The children were clearly delighted by the new kindergarten buildings and their new equipment, toys and facilities. The new kindergartens offer the children the chance to be in comfortable surroundings with their friends where they can develop their confidence and build on social skills.
Demand is high for kindergarten spaces and, according to NFVC, as much as 20 percent of the community’s children were previously without a place. Due to a lack of funding, the existing facilities were considered to be cramped, substandard and potentially hazardous.
The opening of this new three-classroom kindergarten means that a further 90 children are now being schooled, with the expectation that more will be offered places due to the high demand in the community.
Providing the children with a safe place to learn supports the whole family and benefits the wider community. The increase in kindergarten places means that a number of parents are now able to work full-time who couldn’t previously do so due to child-care commitments. Also, as the enrolment rate is expected to continue to increase over the forthcoming years, the hope is that the level of illiteracy in the community will fall accordingly.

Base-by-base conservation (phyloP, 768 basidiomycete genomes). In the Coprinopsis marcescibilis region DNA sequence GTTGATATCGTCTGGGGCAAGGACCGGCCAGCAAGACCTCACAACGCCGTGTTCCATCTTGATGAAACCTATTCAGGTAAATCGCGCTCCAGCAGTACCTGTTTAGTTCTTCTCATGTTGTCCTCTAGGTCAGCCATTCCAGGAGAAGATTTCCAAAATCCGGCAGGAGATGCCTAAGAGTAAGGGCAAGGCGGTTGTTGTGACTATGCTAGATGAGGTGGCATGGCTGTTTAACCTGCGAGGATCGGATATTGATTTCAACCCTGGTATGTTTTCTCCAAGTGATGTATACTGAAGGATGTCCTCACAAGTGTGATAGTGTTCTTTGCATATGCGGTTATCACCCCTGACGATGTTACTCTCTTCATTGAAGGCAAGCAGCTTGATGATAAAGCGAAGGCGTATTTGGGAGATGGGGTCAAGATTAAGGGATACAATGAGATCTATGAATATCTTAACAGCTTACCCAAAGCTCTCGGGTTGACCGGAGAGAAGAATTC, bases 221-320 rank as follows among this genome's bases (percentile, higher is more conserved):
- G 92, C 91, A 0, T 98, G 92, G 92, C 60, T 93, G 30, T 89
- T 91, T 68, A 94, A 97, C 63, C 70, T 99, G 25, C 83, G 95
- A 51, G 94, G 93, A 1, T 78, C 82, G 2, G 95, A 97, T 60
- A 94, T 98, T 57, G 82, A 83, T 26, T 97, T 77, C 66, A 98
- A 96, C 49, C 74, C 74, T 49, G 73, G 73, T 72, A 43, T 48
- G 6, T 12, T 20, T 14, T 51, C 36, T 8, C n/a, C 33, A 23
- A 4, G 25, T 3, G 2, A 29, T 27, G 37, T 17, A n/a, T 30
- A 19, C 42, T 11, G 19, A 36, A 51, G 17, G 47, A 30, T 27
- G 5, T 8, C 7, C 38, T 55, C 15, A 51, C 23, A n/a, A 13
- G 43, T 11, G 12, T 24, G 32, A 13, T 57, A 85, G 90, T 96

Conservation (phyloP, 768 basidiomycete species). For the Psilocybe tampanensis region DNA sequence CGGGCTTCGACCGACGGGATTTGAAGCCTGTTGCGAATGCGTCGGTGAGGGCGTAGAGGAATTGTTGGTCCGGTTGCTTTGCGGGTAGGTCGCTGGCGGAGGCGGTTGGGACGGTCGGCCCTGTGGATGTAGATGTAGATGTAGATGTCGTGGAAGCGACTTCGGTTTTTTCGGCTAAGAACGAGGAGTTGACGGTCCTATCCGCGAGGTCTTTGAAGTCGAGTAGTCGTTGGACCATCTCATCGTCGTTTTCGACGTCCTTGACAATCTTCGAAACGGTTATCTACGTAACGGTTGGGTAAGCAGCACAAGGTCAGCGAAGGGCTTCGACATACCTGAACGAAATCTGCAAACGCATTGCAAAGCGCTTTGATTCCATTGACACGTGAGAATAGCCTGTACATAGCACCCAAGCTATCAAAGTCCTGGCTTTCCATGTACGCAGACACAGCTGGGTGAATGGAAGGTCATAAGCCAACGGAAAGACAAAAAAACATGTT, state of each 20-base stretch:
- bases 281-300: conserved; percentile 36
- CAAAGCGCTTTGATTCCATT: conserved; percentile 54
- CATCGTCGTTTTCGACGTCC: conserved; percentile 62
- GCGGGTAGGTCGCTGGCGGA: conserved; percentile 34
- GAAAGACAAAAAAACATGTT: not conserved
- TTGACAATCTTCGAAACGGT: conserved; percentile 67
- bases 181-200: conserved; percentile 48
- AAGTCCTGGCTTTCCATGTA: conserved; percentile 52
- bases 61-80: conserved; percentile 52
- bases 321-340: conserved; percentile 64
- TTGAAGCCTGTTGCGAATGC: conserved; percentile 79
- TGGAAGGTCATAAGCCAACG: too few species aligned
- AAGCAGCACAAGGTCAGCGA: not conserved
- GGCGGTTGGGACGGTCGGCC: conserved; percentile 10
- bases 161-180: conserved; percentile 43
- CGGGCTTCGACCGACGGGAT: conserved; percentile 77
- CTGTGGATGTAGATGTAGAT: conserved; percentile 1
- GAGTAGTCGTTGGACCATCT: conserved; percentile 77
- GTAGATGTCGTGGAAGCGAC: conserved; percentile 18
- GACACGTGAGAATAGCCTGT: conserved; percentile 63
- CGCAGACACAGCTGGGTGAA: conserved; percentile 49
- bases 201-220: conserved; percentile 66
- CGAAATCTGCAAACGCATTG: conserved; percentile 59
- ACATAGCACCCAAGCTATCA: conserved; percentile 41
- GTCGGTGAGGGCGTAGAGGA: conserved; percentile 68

The An Hiep community lies in the Dong Thap Province, an inland province in the Mekong Delta region of southern Vietnam, 170 km from Ho Chi Minh City. Due to the terrain of the Mekong Delta River, many parts suffer destructive floods from August to November every year and the area is described by NFVC as one of the serious disaster areas of the rainy season. The floods cause great suffering for the local people and a loss of their livelihoods. 11 percent of the local population has been classified as destitute, according to NFVC.
People in this region earn a living primarily from agricultural activities - mainly from rice farming - but many families do not own land, working instead as hired labourers. Parents struggle to maintain a livelihood for their families. As a result, if formal childcare such as a kindergarten is unavailable, they are forced to leave younger children at home unattended or they have to rely on their older children to look after the younger ones. This poses huge risks to the younger children’s safety.
Over time, this brand new facility will help to increase the educational standard of the whole community. The project has already increased opportunities for the local officials by enhancing their project management skills, particularly in working with NGO-funded projects. Implementation of this project has also helped to create jobs for the local people involved in the construction, including the contractor and the suppliers.
With thanks to the Gulf for Good, CNCF Dubai, and our local partners, the National Fund of Vietnamese Children under the Provincial Department of Labour Invalid and Social Affairs.